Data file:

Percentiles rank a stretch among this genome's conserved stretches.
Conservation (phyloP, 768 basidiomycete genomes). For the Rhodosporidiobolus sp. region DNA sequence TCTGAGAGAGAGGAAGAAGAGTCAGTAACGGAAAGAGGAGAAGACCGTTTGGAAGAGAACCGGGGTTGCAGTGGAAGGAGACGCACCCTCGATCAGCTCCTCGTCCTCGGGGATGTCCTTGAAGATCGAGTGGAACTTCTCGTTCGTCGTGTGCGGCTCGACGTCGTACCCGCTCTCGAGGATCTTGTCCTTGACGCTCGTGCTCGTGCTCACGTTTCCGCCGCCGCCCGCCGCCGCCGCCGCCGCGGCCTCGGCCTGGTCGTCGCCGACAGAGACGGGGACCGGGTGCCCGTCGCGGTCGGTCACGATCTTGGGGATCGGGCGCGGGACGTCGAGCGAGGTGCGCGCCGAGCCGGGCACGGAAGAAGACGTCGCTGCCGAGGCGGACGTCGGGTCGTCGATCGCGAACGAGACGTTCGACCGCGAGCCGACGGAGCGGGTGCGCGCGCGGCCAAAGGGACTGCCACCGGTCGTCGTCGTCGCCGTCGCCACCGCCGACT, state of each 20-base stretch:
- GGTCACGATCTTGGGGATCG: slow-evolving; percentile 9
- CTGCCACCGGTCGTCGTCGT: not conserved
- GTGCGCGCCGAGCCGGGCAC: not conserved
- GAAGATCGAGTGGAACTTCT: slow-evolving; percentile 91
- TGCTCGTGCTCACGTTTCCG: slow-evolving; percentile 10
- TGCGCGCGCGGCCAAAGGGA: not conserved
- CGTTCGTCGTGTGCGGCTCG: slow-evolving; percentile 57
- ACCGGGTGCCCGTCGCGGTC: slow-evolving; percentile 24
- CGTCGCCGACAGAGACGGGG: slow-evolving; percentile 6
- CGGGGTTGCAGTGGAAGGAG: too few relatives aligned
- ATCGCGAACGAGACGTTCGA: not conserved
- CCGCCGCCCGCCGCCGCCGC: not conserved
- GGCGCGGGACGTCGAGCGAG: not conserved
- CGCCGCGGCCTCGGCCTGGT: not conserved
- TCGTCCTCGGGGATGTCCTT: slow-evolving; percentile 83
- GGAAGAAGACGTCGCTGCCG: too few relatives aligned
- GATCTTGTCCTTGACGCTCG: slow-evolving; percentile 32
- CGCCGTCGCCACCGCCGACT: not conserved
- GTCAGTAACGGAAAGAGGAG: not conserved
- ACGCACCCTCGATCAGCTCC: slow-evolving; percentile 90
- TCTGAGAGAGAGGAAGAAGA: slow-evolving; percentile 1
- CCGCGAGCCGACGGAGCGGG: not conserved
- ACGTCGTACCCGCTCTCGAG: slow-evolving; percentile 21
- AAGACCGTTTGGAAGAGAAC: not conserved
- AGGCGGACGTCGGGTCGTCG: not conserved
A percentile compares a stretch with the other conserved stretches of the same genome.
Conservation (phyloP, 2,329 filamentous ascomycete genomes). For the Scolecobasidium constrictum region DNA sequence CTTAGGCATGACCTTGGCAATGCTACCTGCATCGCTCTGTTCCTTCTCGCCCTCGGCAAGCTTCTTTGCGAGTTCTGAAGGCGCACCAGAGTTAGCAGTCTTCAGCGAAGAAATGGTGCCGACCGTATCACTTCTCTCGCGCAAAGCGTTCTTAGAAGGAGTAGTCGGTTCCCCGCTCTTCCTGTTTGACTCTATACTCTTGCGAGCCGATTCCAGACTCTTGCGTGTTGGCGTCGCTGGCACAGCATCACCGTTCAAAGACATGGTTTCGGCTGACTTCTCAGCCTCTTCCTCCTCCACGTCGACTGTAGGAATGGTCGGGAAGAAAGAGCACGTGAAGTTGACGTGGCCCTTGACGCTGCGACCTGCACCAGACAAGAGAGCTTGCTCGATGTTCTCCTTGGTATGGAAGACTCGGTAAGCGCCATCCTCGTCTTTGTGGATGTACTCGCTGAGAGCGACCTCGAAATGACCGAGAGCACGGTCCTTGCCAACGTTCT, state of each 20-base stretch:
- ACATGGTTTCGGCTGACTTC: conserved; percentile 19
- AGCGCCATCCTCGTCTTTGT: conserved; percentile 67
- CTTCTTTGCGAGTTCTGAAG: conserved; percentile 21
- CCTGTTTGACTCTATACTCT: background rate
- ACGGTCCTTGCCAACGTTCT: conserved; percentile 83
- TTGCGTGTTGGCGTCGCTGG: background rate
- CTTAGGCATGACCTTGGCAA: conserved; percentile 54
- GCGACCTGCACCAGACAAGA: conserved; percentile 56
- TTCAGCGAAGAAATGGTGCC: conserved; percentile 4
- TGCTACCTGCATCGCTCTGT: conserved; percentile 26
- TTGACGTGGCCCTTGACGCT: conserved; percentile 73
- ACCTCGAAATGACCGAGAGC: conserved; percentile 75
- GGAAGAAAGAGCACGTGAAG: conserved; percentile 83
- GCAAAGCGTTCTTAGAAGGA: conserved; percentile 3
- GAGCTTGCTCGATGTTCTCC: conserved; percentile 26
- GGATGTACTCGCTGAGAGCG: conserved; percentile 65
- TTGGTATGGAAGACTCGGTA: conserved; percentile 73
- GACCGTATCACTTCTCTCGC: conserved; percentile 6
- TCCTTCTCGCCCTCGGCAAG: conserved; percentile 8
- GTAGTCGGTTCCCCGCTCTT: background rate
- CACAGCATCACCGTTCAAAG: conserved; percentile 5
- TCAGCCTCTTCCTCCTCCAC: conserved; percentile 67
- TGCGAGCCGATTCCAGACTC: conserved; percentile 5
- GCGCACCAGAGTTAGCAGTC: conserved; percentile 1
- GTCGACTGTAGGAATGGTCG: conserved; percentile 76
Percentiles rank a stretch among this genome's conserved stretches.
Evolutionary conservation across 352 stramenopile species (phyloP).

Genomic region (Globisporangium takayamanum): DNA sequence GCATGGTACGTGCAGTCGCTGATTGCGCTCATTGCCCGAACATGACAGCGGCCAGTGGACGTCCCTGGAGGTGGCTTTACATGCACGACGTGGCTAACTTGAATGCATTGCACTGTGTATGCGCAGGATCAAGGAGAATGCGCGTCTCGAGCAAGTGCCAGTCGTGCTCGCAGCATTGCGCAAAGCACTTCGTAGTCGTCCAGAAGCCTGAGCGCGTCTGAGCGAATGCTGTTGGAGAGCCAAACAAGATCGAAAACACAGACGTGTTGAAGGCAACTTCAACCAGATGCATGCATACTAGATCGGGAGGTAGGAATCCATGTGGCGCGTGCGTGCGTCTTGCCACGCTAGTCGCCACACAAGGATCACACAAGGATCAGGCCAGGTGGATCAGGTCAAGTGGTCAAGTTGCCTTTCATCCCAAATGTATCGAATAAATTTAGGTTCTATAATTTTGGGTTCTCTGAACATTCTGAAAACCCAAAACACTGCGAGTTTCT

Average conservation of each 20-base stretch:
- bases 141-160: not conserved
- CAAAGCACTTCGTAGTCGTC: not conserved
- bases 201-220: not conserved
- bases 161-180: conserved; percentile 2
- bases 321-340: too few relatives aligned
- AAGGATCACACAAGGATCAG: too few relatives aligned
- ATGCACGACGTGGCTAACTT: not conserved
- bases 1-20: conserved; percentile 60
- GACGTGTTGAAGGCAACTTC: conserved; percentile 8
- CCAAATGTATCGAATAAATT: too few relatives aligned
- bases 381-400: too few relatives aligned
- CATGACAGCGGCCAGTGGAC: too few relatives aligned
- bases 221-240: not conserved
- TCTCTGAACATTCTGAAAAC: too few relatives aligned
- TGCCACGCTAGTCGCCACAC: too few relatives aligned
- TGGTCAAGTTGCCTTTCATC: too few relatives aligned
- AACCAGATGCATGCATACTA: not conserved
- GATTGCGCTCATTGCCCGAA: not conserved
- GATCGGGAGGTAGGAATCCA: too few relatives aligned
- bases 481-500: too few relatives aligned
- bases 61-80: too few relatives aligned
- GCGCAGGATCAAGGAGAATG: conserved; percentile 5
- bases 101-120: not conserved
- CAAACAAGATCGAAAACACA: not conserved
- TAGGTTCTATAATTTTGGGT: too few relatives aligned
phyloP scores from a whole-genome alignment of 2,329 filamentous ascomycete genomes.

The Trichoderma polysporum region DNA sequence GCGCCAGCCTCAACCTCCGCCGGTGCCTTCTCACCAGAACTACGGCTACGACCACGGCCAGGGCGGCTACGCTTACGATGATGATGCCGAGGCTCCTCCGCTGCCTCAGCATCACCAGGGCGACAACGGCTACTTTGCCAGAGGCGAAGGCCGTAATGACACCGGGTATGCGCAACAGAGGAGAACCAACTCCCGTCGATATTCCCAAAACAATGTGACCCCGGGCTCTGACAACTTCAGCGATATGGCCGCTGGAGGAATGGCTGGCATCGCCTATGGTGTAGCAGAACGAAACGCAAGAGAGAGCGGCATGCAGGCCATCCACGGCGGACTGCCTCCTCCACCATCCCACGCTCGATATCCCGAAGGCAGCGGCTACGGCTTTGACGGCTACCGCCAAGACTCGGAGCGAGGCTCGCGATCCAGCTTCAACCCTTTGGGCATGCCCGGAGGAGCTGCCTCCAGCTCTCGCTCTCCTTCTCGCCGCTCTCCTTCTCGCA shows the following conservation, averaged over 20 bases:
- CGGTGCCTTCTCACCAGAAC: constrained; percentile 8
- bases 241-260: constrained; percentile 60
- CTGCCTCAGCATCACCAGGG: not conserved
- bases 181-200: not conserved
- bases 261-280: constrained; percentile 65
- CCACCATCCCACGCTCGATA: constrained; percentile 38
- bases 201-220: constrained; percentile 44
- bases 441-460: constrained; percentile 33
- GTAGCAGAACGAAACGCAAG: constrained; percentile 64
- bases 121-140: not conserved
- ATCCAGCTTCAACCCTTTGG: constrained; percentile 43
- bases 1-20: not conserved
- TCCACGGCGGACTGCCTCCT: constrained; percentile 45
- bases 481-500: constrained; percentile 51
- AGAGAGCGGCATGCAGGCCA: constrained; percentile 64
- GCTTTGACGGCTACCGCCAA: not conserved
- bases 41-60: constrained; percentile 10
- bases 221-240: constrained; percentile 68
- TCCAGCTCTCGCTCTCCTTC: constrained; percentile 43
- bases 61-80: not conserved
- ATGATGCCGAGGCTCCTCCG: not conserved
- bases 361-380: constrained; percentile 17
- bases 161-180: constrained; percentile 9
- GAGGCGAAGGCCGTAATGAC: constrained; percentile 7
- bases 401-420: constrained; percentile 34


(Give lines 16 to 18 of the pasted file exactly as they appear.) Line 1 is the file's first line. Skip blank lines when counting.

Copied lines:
- CGCCGCGGCCTCGGCCTGGT: not conserved
- TCGTCCTCGGGGATGTCCTT: slow-evolving; percentile 83
- GGAAGAAGACGTCGCTGCCG: too few relatives aligned